THE BLOG

Obama's Political Strategy?

08/10/2012 12:08 pm ET | Updated Oct 10, 2012

From a Democrat's perspective the presidential race has become more nerve-wracking than a lot of folks wanted or expected.

The past month has seen Obama pouring on the heat in advertising dollars (double Romney's ad expenditures) in an effort to "define" Romney in a negative way.

The result appears, at the moment at least, to have had some perverse effects.

A number of Romney's popularity numbers versus Obama's have improved, nationwide, on issues such as likeability, the economy, jobs, Wall Street and even foreign policy.

That is hard to explain, other than to believe that many people really may not care about Romney's wealth, his tax returns and his Bain record.

It even suggests that perhaps Obama's ads strengthened some peoples' perception that Romney is a smart money man and may be the right guy to fix the economy -- which obviously is far and away the number one issue for the election.

If all this supposition is correct, it probably was not too clever of Obama's campaign staff, who are otherwise using much the same playbook that got him elected four years ago, despite the major differences that exist today.

Perhaps Obama has been playing a waiting game and delaying bringing up his real and important campaign message. But, the longer he waits, the harder it may be to get back into a fully competitive position.

He has let himself become defined as a guy who wants so badly to be reelected that he is unwilling to take a principled stand for the good of the country. Consequently, the odds may be flipping from 'the election is his to lose' -- to 'the election is his to try to snatch back from defeat.' That has to be dealt with ASAP.

Obama's dilemma is this. Does he:

1. play it close to the vest and try to eke out an electoral victory in the eight swing states?, or
2. take a clear, firm stand and make the election a choice on his plan to fix the economy?

It appears he may be trying to finesse that choice with a characteristically risk-averse strategy. That could be a big mistake because that is what he is charging Romney is doing too.

Sometimes a leader really has to risk what he really wants in order best to show voters how, at the end of the day, the election is not just about holding his job, but is about doing the job that people and the country need and want done!

It is perfectly clear from extensive evidence in the record that Obama's plan for the economy is essentially a balanced approach, very close to the bipartisan Simpson/Bowles plan that first was unveiled well over a year ago. It is a rational combination of targeted, though limited, tax increases, carefully selected decreases in defense and domestic spending, and some important additional stimulus, such as infrastructure, which we must do sooner or later in any event. Only that type of balanced plan can properly address the fiscal challenges that surely lie ahead and restore economic and financial stability to the country.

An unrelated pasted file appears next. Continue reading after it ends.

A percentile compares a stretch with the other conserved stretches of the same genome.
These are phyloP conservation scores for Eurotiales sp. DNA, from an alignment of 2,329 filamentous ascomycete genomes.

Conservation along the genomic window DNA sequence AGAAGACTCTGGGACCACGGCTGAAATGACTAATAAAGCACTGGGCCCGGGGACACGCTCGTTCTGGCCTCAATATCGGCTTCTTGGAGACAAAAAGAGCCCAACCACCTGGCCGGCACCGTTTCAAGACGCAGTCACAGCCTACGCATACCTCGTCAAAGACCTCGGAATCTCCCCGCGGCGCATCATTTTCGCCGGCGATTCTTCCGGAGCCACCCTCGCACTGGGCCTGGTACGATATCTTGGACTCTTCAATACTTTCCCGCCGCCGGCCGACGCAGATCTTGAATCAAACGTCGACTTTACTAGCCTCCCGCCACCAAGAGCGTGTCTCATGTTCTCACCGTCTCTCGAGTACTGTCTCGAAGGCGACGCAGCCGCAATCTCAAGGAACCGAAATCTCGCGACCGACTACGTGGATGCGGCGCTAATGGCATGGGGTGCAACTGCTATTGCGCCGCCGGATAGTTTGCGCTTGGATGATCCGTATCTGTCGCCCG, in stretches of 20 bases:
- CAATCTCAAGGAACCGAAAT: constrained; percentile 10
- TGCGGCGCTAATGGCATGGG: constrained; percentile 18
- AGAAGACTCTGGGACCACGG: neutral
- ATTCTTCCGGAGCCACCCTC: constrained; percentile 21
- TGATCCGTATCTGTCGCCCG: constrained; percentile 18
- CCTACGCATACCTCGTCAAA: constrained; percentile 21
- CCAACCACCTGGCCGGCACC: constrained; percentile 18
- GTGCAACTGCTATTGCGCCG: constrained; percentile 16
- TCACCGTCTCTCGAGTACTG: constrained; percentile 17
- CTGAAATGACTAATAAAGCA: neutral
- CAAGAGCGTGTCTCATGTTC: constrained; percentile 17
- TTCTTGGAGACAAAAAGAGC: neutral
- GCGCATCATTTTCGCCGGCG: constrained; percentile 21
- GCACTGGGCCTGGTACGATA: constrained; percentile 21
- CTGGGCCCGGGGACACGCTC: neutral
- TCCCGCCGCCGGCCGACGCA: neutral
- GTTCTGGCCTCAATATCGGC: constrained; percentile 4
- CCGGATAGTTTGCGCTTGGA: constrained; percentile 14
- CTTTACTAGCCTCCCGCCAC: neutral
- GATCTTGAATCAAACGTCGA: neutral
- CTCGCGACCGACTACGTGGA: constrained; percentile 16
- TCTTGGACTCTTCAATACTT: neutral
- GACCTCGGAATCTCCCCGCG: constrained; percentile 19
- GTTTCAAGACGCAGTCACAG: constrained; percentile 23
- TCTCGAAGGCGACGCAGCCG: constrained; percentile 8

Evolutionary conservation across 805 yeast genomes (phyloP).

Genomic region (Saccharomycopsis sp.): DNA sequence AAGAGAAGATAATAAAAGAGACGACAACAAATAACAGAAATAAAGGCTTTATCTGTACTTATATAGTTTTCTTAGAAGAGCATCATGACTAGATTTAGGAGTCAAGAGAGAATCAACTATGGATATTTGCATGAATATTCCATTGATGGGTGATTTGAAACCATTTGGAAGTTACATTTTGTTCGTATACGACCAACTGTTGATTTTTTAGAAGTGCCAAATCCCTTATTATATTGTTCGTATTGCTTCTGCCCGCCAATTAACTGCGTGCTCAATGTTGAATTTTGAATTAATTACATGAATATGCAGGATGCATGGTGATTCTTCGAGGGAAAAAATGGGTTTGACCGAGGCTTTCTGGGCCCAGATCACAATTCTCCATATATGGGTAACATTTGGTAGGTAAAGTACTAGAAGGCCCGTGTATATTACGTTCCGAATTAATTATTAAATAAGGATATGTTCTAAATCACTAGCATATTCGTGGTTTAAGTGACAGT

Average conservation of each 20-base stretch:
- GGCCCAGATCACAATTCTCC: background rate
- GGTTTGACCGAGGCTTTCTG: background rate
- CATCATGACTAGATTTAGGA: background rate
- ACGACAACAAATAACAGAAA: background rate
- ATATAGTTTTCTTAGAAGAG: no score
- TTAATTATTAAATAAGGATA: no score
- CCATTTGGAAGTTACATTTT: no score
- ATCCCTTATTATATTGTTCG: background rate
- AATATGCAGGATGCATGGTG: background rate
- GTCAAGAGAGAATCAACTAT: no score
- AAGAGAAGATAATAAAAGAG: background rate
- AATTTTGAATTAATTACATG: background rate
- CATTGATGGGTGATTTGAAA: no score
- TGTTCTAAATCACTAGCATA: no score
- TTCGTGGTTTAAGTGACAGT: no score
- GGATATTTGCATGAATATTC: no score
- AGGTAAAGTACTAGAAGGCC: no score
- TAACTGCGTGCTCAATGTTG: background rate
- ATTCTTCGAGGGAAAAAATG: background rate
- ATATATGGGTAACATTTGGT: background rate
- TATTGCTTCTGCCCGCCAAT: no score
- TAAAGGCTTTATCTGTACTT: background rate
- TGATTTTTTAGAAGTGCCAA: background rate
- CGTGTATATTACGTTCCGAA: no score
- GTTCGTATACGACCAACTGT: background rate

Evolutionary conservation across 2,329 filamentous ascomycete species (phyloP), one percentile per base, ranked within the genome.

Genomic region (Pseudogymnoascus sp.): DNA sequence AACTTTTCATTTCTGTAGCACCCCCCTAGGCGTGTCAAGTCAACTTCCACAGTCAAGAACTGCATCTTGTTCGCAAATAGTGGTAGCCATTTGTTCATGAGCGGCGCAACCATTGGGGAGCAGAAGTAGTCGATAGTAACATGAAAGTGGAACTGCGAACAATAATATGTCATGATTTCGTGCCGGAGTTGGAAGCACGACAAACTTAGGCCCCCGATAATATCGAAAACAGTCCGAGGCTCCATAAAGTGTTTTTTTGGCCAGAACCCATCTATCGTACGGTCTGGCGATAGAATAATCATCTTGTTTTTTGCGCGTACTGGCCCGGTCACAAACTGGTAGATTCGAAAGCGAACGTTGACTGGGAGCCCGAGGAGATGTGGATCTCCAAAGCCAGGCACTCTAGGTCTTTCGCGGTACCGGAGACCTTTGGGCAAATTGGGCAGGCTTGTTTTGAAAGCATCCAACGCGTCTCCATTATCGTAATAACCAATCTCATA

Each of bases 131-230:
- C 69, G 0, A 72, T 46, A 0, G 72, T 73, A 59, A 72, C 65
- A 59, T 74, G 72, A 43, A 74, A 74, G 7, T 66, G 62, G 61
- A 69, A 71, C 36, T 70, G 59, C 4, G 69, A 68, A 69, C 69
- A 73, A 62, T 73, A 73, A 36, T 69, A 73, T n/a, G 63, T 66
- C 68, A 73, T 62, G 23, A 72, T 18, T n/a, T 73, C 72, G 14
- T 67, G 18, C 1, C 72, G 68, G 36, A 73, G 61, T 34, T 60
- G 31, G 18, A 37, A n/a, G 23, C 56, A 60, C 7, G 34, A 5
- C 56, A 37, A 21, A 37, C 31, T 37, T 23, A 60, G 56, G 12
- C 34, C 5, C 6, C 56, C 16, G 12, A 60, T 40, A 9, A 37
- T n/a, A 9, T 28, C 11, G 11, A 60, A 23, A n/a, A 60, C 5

The time is right for Obama to speak to all the people in all 50 States -- not just those in eight swing states -- to say exactly what his plan is and to challenge Romney to be just as clear and forthright about what he would do with those same challenges.

Romney can be flushed out, and if he is, or is not, that surely will benefit all the voters of the country by making the choice clearer.

That could give Obama the lift he badly needs at the moment to build on that basic policy theme all the way to the election.

It is hard to imagine this country doing anything other than voting for a balanced plan. By now, virtually everyone must know about the cliff. Virtually everyone also knows that there has to be a plan to save us from an unnecessary manmade disaster.

Overall, and despite all, the vast preponderance of the middle 40 percent of the electorate are rational and reasonable people who are not inclined to extreme views or solutions. All they need in this crucial election is to be given a clear choice of substance -- not just illusions fed by Madison Avenue advertising experts.

This election really needs to be much less about money spent, and more about the clarity and substance of each candidate's message.